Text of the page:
I plan to exit from my house before the end of the fiscal year. No, I don’t mean I intend to leave it, physically. I’m here in my basement, as I always have been, and where would I go? But I will install a policy of silent noncooperation with the other rooms, beginning with the kitchen. I have long resented the kitchen’s implicit high-handed judgment of my habits, always shaming me with its leafy greens, its ancient grains, its paucity of refined sugars. I well remember those golden years of pizza for breakfast and frosted cereal for lunch with an unlimited supply of carbonated power drinks, and seethe at how I have cravenly allowed the kitchen to dictate a regimen it loftily considers to be better for me, as if it knew. I will make my eating habits great again.
After that I will terminate relations with the so-called living room, with its elite presumption that “living” is something confined to that chamber. I do a great deal of living in my life, almost continuously on some days, and only a small portion of that activity occurs in the room that claims hegemony over the concept. I will now remove my living entirely from that room, and leave it to reflect upon its utter cultural irrelevance and the sobering realization that all the other rooms have known about it for decades.
I already have little rapport with the dining room, and will merely be formalizing the froideur that has grown between us. The dining room’s entire platform is based upon a misty vision of variegated others sitting with me around its central table and inserting things into our mouths as we simultaneously laugh and sing. When has that ever happened? Those others do not consume the same foodstuffs as me, and they no more comprehend my subtle humor than I can share the world view that gives rise to their braying glee. The very idea of my sharing a table with parties from elsewhere, who import their own values and baggage into the sphere that is universally understood as mine, is a calculated affront. They can take up their pallets and walk, and so can the dining room, that agency devoted to equalizing and sanitizing and neutralizing the colorful differences that make us individuals.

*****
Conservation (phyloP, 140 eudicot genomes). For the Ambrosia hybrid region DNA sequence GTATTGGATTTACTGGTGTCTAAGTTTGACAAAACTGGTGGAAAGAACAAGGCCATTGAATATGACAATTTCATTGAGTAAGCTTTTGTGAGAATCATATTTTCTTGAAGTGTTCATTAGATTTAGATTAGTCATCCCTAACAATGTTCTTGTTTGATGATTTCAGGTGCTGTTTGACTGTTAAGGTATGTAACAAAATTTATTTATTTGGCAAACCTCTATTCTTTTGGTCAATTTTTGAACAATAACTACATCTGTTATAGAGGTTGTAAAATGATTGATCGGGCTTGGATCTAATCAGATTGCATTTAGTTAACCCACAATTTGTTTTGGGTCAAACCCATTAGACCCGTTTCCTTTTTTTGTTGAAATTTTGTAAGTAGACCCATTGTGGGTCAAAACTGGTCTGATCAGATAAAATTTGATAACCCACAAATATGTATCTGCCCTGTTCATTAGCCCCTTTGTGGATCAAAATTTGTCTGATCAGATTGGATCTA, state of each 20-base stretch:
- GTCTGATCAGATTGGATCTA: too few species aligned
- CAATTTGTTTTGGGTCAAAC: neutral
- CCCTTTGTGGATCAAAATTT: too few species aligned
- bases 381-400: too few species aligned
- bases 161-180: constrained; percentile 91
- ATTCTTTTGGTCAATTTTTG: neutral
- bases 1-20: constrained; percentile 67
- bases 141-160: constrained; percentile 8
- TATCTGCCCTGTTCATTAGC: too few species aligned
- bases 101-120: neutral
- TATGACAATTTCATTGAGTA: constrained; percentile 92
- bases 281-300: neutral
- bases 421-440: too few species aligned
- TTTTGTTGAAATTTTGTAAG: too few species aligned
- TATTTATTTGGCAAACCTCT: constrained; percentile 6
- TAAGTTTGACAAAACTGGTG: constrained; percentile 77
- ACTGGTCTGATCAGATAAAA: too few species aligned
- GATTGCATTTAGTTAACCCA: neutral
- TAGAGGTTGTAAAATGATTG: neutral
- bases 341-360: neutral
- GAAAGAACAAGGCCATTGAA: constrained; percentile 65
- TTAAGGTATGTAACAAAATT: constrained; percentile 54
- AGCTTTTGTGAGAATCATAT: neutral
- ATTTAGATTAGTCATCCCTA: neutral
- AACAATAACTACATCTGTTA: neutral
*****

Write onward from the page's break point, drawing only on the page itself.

I will dissolve the accords I formerly maintained with the bathroom. No longer will I honor the tawdry exchange it promotes, that I will bathe and groom myself within its confines as a stipulation for its accepting my bodily wastes. Anyone glancing at that unwritten contract can see it for what it is: simple blackmail. I can quite capably dispose of my night soil elsewhere, thank you very much. I am naturally concerned that the bathroom knows things about me that I would prefer not be shared with the world, but that is a risk I will have to take if I am to reclaim the heritage bequeathed me by my cave-dwelling ancestors.
Finally, it is with a twinge of sadness that I will break off relations with the bedroom. The inner photo album I keep of my rosiest memories includes many scenes that occurred there: me lying on my side, on my stomach, on my back, as a crosscut saw slices through a log in a cloud above my head. But the room’s insistences have become too frequent and too strident. Somehow I am expected to “make” the bed—to tuck and smooth and fold and empty it of cracker crumbs and movie magazines—on a daily basis! And, to be sure, to pick up and hang and even clean the used garments that just naturally and regularly accumulate on the floor around it. For what compensation? It will not provide an answer.
I will break the chains that have bound me to protocols dictated by foreign rooms. No longer will I bow to so-called customs that I cannot recall having formally approved. It is time that I stand up and insist on the right I possess as a free citizen to follow the dictates of my very own whim. I declare my basement to be a sovereign state, proud and unfettered, home to me, my laptop, and my nits.
Luc Sante’s most recent book is The Other Paris. He is one of the Daily’s correspondents, reviving his blog on pictures, Pinakothek. Luc was interviewed in our Spring issue. (He contributed the portfolio, too.)